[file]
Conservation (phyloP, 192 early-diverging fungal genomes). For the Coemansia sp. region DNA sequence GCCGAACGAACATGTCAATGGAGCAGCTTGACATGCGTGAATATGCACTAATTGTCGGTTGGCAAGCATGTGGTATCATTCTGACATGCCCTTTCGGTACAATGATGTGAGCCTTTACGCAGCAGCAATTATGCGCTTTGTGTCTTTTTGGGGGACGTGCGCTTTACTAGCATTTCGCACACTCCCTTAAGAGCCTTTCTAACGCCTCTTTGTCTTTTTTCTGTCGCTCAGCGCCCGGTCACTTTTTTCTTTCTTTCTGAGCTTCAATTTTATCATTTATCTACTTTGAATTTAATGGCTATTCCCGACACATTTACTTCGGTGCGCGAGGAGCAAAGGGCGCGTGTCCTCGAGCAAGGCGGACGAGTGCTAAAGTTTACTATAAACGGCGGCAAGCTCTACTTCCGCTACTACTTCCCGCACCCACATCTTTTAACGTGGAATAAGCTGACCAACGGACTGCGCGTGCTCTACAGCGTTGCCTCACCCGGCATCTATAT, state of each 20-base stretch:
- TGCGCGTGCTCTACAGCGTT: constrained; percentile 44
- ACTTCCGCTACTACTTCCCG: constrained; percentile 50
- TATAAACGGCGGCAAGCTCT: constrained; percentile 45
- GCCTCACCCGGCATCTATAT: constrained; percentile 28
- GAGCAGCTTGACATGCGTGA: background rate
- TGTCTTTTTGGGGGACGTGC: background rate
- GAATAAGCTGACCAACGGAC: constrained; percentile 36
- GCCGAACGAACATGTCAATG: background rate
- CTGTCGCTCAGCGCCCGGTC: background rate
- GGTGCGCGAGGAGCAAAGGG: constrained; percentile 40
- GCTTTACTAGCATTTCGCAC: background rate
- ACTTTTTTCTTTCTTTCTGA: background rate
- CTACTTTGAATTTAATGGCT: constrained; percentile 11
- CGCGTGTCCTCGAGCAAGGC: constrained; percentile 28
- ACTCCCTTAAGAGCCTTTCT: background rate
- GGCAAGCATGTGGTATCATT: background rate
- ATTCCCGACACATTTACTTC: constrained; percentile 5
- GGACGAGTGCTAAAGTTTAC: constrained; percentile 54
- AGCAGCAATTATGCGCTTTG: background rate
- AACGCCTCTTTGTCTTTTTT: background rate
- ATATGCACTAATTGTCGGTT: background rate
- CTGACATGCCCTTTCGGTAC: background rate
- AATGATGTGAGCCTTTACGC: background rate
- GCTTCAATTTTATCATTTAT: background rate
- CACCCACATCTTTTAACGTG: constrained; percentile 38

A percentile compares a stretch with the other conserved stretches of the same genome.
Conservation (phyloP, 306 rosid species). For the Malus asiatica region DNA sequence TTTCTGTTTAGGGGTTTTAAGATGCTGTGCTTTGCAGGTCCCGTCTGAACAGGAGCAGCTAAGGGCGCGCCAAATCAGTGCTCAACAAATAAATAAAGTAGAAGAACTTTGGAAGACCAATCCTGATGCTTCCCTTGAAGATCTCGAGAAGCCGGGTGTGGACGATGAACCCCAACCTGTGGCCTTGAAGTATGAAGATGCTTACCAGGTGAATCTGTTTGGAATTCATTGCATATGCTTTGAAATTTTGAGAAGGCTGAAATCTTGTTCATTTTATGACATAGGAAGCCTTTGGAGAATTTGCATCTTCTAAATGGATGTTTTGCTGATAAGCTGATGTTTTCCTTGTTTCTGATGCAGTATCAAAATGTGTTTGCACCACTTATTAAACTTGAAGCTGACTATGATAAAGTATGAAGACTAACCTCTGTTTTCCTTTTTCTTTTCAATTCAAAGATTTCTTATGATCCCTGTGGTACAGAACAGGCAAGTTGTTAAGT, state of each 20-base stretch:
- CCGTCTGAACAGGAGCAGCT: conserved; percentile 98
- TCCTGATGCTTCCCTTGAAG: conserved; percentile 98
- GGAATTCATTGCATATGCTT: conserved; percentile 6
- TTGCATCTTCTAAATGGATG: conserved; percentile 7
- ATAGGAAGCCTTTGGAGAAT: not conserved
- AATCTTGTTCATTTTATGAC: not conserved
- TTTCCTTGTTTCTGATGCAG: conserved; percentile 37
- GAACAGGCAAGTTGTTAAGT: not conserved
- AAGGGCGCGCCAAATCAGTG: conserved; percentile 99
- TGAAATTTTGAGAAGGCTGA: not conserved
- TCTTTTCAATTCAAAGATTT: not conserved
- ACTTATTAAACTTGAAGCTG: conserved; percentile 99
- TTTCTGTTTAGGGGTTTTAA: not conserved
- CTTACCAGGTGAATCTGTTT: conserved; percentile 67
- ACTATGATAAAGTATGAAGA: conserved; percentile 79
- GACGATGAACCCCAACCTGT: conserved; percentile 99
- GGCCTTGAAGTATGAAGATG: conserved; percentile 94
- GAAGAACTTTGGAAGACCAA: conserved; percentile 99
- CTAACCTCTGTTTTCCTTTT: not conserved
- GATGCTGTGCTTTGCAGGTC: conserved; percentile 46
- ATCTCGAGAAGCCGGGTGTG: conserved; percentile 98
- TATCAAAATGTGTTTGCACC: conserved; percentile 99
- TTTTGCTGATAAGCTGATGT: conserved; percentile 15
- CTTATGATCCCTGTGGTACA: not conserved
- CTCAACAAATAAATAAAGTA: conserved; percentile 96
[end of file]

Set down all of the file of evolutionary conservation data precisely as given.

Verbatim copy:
Conservation (phyloP, 192 early-diverging fungal genomes). For the Coemansia sp. region DNA sequence GCCGAACGAACATGTCAATGGAGCAGCTTGACATGCGTGAATATGCACTAATTGTCGGTTGGCAAGCATGTGGTATCATTCTGACATGCCCTTTCGGTACAATGATGTGAGCCTTTACGCAGCAGCAATTATGCGCTTTGTGTCTTTTTGGGGGACGTGCGCTTTACTAGCATTTCGCACACTCCCTTAAGAGCCTTTCTAACGCCTCTTTGTCTTTTTTCTGTCGCTCAGCGCCCGGTCACTTTTTTCTTTCTTTCTGAGCTTCAATTTTATCATTTATCTACTTTGAATTTAATGGCTATTCCCGACACATTTACTTCGGTGCGCGAGGAGCAAAGGGCGCGTGTCCTCGAGCAAGGCGGACGAGTGCTAAAGTTTACTATAAACGGCGGCAAGCTCTACTTCCGCTACTACTTCCCGCACCCACATCTTTTAACGTGGAATAAGCTGACCAACGGACTGCGCGTGCTCTACAGCGTTGCCTCACCCGGCATCTATAT, state of each 20-base stretch:
- TGCGCGTGCTCTACAGCGTT: constrained; percentile 44
- ACTTCCGCTACTACTTCCCG: constrained; percentile 50
- TATAAACGGCGGCAAGCTCT: constrained; percentile 45
- GCCTCACCCGGCATCTATAT: constrained; percentile 28
- GAGCAGCTTGACATGCGTGA: background rate
- TGTCTTTTTGGGGGACGTGC: background rate
- GAATAAGCTGACCAACGGAC: constrained; percentile 36
- GCCGAACGAACATGTCAATG: background rate
- CTGTCGCTCAGCGCCCGGTC: background rate
- GGTGCGCGAGGAGCAAAGGG: constrained; percentile 40
- GCTTTACTAGCATTTCGCAC: background rate
- ACTTTTTTCTTTCTTTCTGA: background rate
- CTACTTTGAATTTAATGGCT: constrained; percentile 11
- CGCGTGTCCTCGAGCAAGGC: constrained; percentile 28
- ACTCCCTTAAGAGCCTTTCT: background rate
- GGCAAGCATGTGGTATCATT: background rate
- ATTCCCGACACATTTACTTC: constrained; percentile 5
- GGACGAGTGCTAAAGTTTAC: constrained; percentile 54
- AGCAGCAATTATGCGCTTTG: background rate
- AACGCCTCTTTGTCTTTTTT: background rate
- ATATGCACTAATTGTCGGTT: background rate
- CTGACATGCCCTTTCGGTAC: background rate
- AATGATGTGAGCCTTTACGC: background rate
- GCTTCAATTTTATCATTTAT: background rate
- CACCCACATCTTTTAACGTG: constrained; percentile 38

A percentile compares a stretch with the other conserved stretches of the same genome.
Conservation (phyloP, 306 rosid species). For the Malus asiatica region DNA sequence TTTCTGTTTAGGGGTTTTAAGATGCTGTGCTTTGCAGGTCCCGTCTGAACAGGAGCAGCTAAGGGCGCGCCAAATCAGTGCTCAACAAATAAATAAAGTAGAAGAACTTTGGAAGACCAATCCTGATGCTTCCCTTGAAGATCTCGAGAAGCCGGGTGTGGACGATGAACCCCAACCTGTGGCCTTGAAGTATGAAGATGCTTACCAGGTGAATCTGTTTGGAATTCATTGCATATGCTTTGAAATTTTGAGAAGGCTGAAATCTTGTTCATTTTATGACATAGGAAGCCTTTGGAGAATTTGCATCTTCTAAATGGATGTTTTGCTGATAAGCTGATGTTTTCCTTGTTTCTGATGCAGTATCAAAATGTGTTTGCACCACTTATTAAACTTGAAGCTGACTATGATAAAGTATGAAGACTAACCTCTGTTTTCCTTTTTCTTTTCAATTCAAAGATTTCTTATGATCCCTGTGGTACAGAACAGGCAAGTTGTTAAGT, state of each 20-base stretch:
- CCGTCTGAACAGGAGCAGCT: conserved; percentile 98
- TCCTGATGCTTCCCTTGAAG: conserved; percentile 98
- GGAATTCATTGCATATGCTT: conserved; percentile 6
- TTGCATCTTCTAAATGGATG: conserved; percentile 7
- ATAGGAAGCCTTTGGAGAAT: not conserved
- AATCTTGTTCATTTTATGAC: not conserved
- TTTCCTTGTTTCTGATGCAG: conserved; percentile 37
- GAACAGGCAAGTTGTTAAGT: not conserved
- AAGGGCGCGCCAAATCAGTG: conserved; percentile 99
- TGAAATTTTGAGAAGGCTGA: not conserved
- TCTTTTCAATTCAAAGATTT: not conserved
- ACTTATTAAACTTGAAGCTG: conserved; percentile 99
- TTTCTGTTTAGGGGTTTTAA: not conserved
- CTTACCAGGTGAATCTGTTT: conserved; percentile 67
- ACTATGATAAAGTATGAAGA: conserved; percentile 79
- GACGATGAACCCCAACCTGT: conserved; percentile 99
- GGCCTTGAAGTATGAAGATG: conserved; percentile 94
- GAAGAACTTTGGAAGACCAA: conserved; percentile 99
- CTAACCTCTGTTTTCCTTTT: not conserved
- GATGCTGTGCTTTGCAGGTC: conserved; percentile 46
- ATCTCGAGAAGCCGGGTGTG: conserved; percentile 98
- TATCAAAATGTGTTTGCACC: conserved; percentile 99
- TTTTGCTGATAAGCTGATGT: conserved; percentile 15
- CTTATGATCCCTGTGGTACA: not conserved
- CTCAACAAATAAATAAAGTA: conserved; percentile 96